Anyone who has heard of Japan must have heard about Samurai as well. The Samurai were the group of warriors belonging to various elite classes, who were famous for their ferocity and loyalty. They have an indelible place in the history of Japan, having shaped up the civilization. The Samurai are the symbols of Japanese culture, and their code of honour is ingrained into it. There have been a myriad of warriors who wrote history with their courage and nobility. Here is the list of 10 most famous Samurai warriors. 10 Most Famous Samurai Warriors
One of the most famous warlords from the Sengoku period, Shimazu Yoshihisa hailed from the Satsuma Province. He was married to his aunt for a brief time. He launched a campaign to unify Kyushu, and tasted many victories. His clan ruled a major part of Kyushu for many years, but was eventually defeated by Toyotomi Hideyoshi. After the defeat, Yoshihisa is believed to have retired and become a Buddhist monk. He died a peaceful death.
Known for his affinity for violence and lack of mercy, Date Masamune was one of the most feared warriors of his era. Having lost the sight in his right eye in childhood due to smallpox, he had to make extra effort to be recognised as a fighter. After a series of defeats in early days, he slowly built his reputation and became one of the most efficient warriors of the time. When his father was kidnapped by the enemies of his clan, Masamune retaliated with slaughtering all of them, killing his father during the mission. He later served Toyotomi Hideyoshi and Tokugawa Ieyasu, as the head of Date clan.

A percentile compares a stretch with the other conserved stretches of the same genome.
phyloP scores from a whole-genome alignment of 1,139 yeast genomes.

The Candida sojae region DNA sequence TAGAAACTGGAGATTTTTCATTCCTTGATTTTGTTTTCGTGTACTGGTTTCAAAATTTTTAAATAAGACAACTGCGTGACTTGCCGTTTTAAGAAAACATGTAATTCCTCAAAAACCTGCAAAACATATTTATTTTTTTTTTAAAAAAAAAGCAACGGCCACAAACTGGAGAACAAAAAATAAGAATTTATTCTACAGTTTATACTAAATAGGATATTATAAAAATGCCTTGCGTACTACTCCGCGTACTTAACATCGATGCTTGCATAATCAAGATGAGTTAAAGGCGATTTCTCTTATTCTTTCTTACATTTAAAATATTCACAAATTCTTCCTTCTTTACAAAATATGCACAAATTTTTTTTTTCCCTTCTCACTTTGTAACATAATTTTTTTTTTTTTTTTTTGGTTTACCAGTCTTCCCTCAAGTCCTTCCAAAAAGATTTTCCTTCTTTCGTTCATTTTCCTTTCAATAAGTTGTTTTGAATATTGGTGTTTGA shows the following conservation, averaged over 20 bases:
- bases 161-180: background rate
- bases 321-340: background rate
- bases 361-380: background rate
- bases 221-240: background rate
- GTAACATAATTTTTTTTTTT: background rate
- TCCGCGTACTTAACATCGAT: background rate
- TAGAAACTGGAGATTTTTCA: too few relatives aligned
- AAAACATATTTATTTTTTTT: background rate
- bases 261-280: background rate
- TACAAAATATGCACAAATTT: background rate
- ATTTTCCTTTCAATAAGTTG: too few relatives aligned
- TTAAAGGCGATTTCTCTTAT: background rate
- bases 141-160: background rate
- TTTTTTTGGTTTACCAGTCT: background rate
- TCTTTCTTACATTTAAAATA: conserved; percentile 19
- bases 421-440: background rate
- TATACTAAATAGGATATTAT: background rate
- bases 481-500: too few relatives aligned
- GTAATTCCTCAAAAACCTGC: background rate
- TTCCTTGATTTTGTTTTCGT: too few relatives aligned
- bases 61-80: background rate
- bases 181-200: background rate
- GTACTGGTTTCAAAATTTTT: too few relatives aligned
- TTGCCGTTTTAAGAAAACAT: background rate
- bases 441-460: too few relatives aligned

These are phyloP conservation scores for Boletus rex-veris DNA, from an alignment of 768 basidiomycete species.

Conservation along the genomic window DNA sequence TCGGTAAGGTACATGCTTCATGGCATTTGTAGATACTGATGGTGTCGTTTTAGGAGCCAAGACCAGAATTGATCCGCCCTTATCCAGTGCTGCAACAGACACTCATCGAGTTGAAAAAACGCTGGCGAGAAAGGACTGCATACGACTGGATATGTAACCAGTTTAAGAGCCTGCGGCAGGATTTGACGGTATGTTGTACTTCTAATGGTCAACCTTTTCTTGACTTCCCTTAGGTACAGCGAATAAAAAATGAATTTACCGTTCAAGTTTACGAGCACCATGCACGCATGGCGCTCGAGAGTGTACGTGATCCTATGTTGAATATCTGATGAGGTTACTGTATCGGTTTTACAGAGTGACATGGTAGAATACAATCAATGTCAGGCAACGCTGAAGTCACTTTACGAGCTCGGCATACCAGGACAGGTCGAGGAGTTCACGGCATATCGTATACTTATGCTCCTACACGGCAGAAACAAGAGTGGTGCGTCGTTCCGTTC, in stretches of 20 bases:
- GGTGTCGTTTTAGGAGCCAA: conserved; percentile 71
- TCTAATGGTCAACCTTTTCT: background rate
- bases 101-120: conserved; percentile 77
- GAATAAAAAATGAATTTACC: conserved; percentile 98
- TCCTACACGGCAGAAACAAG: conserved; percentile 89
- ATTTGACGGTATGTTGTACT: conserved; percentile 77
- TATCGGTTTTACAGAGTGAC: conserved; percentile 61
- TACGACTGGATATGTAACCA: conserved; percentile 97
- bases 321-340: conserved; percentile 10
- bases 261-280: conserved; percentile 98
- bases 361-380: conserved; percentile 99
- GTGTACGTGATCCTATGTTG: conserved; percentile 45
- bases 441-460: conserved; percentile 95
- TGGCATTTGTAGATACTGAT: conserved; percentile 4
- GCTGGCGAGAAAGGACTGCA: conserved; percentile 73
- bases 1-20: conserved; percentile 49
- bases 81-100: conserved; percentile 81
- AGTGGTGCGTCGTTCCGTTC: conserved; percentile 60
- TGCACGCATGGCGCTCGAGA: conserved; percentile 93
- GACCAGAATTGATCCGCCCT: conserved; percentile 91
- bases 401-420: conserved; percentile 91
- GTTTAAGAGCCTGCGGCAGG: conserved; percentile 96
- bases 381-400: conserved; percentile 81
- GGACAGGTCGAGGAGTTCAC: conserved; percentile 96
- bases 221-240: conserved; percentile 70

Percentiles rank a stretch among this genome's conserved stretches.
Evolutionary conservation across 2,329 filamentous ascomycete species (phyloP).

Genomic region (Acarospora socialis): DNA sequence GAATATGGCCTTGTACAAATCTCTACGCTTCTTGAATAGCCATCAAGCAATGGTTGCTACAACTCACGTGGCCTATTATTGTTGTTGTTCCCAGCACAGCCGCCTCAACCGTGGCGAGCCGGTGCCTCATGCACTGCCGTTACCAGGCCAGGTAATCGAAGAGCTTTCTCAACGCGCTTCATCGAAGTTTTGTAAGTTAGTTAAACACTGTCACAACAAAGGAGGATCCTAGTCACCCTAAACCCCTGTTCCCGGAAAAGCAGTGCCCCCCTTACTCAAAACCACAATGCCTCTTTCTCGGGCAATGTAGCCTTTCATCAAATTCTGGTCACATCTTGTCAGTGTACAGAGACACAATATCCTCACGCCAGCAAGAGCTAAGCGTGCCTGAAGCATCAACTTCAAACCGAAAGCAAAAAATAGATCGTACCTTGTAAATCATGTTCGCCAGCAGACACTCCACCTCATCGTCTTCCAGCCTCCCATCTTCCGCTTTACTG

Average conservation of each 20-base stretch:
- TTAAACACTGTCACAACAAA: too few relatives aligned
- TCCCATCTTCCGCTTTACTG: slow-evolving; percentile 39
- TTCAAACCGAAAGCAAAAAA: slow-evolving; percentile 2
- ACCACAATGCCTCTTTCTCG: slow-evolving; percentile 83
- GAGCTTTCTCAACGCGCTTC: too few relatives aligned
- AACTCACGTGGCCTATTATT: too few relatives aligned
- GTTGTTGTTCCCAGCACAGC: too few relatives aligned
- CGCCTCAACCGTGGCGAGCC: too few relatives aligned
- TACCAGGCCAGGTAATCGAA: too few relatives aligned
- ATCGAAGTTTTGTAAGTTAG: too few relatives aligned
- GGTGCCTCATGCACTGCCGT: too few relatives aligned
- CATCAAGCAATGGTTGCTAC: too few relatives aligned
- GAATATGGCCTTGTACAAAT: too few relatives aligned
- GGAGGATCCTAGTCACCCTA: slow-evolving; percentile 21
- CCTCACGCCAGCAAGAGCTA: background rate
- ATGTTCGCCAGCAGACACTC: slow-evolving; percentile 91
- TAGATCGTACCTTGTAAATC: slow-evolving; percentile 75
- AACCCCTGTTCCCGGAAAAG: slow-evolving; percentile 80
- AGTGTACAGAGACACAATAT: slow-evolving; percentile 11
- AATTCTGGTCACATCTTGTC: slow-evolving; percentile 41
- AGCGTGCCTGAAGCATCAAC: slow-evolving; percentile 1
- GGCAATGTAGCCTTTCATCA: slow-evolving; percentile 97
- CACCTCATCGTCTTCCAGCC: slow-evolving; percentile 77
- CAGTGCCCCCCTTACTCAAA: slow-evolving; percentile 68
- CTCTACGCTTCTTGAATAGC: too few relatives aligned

Known as the Dragon of Echigo, Kenshin was a fierce warrior and the leader of Nagao clan. He was famous for his rivalry with Takeda Shingen. The two fought each other for many years, engaging in one-on-one combats several times. He was also one of the warlords who resisted the campaigns of Oda Nobunaga. He was a reputed administrator as well. There are various stories surrounding the cause of his death.
Initially an ally of Oda Nobunaga and his successor Toyotomi Hideyoshi, Tokugawa Ieyasu was more agile with his brain than his sword. After the death of Hideyoshi, he gathered the enemies of Toyotomi clan and fought against it to take over the rule. He defeated the Toyotomis in the Battle of Sekigahara in 1600, and became the first Tokugawan Shogun in 1603. The Tokugawa shogunate ushered a new era of peace in Japan, and ruled till 1868.
The leader of Iga clan, Hattori Hanzo was one of the rare samurai who were also ninja warriors. He was a loyal servant to Tokugawa Ieyasu, who saved his master a few times from certain death. His primary weapon was a spear. In his older years, Hanzo became a Buddhist monk. He is one of the most famous warriors in Japanese pop culture, and inspired many a fictional warrior.